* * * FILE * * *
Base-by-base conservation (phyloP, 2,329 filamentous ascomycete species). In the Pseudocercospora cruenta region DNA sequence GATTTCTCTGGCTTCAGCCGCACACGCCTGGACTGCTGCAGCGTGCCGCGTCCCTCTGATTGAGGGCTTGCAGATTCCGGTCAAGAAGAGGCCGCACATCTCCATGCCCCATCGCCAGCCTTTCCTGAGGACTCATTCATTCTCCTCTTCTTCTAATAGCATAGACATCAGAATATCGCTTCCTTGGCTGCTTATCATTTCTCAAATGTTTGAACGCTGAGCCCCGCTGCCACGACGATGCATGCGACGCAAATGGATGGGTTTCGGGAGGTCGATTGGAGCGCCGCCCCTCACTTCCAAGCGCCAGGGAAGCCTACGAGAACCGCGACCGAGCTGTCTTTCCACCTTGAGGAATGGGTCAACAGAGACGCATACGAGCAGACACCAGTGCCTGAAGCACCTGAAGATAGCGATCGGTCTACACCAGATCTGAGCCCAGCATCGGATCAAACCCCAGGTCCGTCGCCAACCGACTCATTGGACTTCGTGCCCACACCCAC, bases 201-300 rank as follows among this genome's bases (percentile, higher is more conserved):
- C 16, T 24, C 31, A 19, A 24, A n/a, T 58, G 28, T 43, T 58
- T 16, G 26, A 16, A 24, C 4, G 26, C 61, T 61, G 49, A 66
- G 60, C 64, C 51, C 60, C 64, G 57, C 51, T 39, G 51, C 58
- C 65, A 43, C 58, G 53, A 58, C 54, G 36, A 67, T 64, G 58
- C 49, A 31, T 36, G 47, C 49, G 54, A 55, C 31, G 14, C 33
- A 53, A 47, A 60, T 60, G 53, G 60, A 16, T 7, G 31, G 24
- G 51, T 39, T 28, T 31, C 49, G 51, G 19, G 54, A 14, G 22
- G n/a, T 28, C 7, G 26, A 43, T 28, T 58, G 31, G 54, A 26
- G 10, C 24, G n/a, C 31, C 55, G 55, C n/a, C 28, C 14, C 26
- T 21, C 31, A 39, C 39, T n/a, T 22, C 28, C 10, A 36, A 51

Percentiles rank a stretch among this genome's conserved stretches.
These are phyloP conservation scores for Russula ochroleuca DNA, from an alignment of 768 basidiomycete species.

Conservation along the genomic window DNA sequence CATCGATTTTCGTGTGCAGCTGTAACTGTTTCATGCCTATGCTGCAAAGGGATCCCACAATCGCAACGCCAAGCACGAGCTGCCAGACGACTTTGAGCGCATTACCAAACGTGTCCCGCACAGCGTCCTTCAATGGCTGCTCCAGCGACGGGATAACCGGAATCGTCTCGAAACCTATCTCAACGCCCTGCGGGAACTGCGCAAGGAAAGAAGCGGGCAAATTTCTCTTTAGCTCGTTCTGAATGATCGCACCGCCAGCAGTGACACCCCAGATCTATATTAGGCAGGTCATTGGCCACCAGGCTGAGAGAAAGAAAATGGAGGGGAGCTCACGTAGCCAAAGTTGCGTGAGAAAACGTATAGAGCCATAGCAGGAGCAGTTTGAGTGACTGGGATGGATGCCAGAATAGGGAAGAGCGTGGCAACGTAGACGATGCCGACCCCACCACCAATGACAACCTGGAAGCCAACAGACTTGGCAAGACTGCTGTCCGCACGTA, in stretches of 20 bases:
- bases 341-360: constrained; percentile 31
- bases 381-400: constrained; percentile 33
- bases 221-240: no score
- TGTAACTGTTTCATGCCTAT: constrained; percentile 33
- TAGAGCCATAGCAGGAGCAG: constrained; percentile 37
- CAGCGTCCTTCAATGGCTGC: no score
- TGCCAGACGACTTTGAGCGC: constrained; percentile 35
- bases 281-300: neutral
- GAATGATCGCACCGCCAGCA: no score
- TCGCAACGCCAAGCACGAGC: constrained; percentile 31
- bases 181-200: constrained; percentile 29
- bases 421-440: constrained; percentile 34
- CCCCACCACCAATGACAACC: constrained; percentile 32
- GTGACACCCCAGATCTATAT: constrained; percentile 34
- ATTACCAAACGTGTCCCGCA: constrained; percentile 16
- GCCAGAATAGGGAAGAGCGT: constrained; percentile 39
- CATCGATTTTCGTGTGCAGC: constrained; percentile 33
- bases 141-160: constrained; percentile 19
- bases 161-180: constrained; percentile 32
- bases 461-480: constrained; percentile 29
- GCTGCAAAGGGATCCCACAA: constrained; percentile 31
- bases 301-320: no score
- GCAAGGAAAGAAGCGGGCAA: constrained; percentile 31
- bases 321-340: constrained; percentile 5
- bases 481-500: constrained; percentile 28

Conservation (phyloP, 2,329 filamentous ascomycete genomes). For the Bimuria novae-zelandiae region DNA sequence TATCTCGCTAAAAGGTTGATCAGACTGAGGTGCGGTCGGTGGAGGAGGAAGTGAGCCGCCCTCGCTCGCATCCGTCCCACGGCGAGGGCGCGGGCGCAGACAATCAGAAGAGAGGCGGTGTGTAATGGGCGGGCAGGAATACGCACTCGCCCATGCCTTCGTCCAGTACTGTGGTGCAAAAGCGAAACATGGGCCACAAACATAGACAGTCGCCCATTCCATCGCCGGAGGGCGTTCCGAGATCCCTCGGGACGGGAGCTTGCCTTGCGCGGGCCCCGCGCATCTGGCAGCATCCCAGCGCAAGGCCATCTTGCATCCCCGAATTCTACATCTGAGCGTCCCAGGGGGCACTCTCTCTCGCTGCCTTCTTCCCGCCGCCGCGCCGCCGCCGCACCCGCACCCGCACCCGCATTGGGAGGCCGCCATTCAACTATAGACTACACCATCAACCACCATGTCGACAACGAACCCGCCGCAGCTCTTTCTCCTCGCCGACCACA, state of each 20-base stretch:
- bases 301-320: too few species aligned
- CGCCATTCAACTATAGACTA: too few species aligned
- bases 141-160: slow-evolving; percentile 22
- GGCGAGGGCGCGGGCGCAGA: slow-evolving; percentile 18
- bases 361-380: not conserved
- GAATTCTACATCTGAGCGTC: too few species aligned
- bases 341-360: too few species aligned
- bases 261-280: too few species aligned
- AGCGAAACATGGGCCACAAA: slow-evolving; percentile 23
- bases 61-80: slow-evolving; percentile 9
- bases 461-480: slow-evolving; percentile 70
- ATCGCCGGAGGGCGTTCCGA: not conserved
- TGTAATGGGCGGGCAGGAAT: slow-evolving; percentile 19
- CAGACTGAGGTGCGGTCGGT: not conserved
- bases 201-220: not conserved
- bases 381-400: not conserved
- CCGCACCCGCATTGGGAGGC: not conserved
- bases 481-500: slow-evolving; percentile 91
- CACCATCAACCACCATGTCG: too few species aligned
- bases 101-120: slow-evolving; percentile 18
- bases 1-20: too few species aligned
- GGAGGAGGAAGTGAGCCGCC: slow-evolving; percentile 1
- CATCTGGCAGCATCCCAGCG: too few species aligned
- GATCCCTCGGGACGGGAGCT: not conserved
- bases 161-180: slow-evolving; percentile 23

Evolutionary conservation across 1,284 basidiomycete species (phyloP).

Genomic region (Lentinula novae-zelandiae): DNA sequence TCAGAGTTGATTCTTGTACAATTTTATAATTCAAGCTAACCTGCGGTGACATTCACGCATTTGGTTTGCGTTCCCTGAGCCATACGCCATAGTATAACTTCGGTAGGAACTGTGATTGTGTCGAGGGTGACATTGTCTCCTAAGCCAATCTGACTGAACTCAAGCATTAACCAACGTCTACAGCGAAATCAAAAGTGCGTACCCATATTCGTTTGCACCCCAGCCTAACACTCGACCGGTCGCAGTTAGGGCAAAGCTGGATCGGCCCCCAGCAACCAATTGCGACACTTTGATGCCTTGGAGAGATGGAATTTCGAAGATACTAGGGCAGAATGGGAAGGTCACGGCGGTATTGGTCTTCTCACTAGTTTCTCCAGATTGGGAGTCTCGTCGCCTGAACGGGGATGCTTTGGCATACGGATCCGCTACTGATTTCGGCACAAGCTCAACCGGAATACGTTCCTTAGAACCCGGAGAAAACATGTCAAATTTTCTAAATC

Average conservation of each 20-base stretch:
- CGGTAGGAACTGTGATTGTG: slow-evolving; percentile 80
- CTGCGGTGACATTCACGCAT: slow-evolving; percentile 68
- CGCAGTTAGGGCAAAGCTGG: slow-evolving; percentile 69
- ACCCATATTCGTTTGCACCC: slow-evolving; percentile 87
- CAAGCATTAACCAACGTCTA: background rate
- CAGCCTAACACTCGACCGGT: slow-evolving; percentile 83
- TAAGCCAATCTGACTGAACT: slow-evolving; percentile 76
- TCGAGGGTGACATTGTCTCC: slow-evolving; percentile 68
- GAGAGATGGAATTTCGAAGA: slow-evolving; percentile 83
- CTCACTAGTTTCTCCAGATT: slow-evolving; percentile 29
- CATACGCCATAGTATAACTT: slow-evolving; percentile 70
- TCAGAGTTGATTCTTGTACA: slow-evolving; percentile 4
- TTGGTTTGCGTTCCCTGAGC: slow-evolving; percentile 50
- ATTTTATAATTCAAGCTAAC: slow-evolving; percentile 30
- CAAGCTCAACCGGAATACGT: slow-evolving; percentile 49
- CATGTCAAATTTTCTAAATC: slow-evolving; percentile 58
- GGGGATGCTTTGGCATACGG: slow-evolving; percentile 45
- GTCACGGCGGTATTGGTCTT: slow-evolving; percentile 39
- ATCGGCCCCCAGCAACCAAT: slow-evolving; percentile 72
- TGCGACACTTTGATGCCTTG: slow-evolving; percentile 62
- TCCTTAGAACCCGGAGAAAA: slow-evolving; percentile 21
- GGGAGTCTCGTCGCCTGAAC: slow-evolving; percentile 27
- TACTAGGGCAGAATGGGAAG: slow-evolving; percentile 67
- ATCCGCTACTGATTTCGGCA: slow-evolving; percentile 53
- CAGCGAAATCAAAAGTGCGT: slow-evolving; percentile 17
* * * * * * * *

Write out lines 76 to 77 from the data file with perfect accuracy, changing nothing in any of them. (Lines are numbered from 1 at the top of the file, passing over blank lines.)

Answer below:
- TCGAGGGTGACATTGTCTCC: slow-evolving; percentile 68
- GAGAGATGGAATTTCGAAGA: slow-evolving; percentile 83